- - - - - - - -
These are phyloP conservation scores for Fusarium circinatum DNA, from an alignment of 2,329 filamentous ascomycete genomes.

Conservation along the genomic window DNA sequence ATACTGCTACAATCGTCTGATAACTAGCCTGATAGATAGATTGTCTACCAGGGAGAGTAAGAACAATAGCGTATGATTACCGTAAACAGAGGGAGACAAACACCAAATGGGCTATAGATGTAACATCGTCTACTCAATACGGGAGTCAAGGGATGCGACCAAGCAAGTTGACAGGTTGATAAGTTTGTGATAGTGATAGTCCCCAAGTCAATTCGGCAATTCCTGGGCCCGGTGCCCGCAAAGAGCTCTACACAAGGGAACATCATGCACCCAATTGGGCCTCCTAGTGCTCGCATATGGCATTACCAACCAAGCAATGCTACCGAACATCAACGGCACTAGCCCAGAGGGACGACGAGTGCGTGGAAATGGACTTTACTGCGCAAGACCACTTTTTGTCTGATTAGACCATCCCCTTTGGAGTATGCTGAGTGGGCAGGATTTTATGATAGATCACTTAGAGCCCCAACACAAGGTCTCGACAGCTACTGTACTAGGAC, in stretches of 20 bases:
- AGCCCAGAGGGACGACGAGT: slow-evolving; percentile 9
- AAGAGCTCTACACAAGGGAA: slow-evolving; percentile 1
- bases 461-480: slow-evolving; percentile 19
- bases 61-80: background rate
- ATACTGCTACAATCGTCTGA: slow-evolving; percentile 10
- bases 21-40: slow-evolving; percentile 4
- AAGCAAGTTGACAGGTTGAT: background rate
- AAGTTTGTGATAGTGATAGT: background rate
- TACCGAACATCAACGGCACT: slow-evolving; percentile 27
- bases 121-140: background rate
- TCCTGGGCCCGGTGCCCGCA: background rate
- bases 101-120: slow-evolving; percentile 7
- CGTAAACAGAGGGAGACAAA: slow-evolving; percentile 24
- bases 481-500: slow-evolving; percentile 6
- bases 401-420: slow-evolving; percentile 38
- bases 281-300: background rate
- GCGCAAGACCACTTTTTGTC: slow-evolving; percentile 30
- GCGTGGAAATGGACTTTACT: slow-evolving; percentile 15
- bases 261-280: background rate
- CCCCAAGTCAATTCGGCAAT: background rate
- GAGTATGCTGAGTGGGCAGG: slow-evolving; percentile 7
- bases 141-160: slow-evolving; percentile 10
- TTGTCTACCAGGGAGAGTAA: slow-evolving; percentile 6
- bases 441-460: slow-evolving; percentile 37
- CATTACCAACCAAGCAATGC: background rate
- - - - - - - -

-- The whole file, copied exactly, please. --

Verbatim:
These are phyloP conservation scores for Fusarium circinatum DNA, from an alignment of 2,329 filamentous ascomycete genomes.

Conservation along the genomic window DNA sequence ATACTGCTACAATCGTCTGATAACTAGCCTGATAGATAGATTGTCTACCAGGGAGAGTAAGAACAATAGCGTATGATTACCGTAAACAGAGGGAGACAAACACCAAATGGGCTATAGATGTAACATCGTCTACTCAATACGGGAGTCAAGGGATGCGACCAAGCAAGTTGACAGGTTGATAAGTTTGTGATAGTGATAGTCCCCAAGTCAATTCGGCAATTCCTGGGCCCGGTGCCCGCAAAGAGCTCTACACAAGGGAACATCATGCACCCAATTGGGCCTCCTAGTGCTCGCATATGGCATTACCAACCAAGCAATGCTACCGAACATCAACGGCACTAGCCCAGAGGGACGACGAGTGCGTGGAAATGGACTTTACTGCGCAAGACCACTTTTTGTCTGATTAGACCATCCCCTTTGGAGTATGCTGAGTGGGCAGGATTTTATGATAGATCACTTAGAGCCCCAACACAAGGTCTCGACAGCTACTGTACTAGGAC, in stretches of 20 bases:
- AGCCCAGAGGGACGACGAGT: slow-evolving; percentile 9
- AAGAGCTCTACACAAGGGAA: slow-evolving; percentile 1
- bases 461-480: slow-evolving; percentile 19
- bases 61-80: background rate
- ATACTGCTACAATCGTCTGA: slow-evolving; percentile 10
- bases 21-40: slow-evolving; percentile 4
- AAGCAAGTTGACAGGTTGAT: background rate
- AAGTTTGTGATAGTGATAGT: background rate
- TACCGAACATCAACGGCACT: slow-evolving; percentile 27
- bases 121-140: background rate
- TCCTGGGCCCGGTGCCCGCA: background rate
- bases 101-120: slow-evolving; percentile 7
- CGTAAACAGAGGGAGACAAA: slow-evolving; percentile 24
- bases 481-500: slow-evolving; percentile 6
- bases 401-420: slow-evolving; percentile 38
- bases 281-300: background rate
- GCGCAAGACCACTTTTTGTC: slow-evolving; percentile 30
- GCGTGGAAATGGACTTTACT: slow-evolving; percentile 15
- bases 261-280: background rate
- CCCCAAGTCAATTCGGCAAT: background rate
- GAGTATGCTGAGTGGGCAGG: slow-evolving; percentile 7
- bases 141-160: slow-evolving; percentile 10
- TTGTCTACCAGGGAGAGTAA: slow-evolving; percentile 6
- bases 441-460: slow-evolving; percentile 37
- CATTACCAACCAAGCAATGC: background rate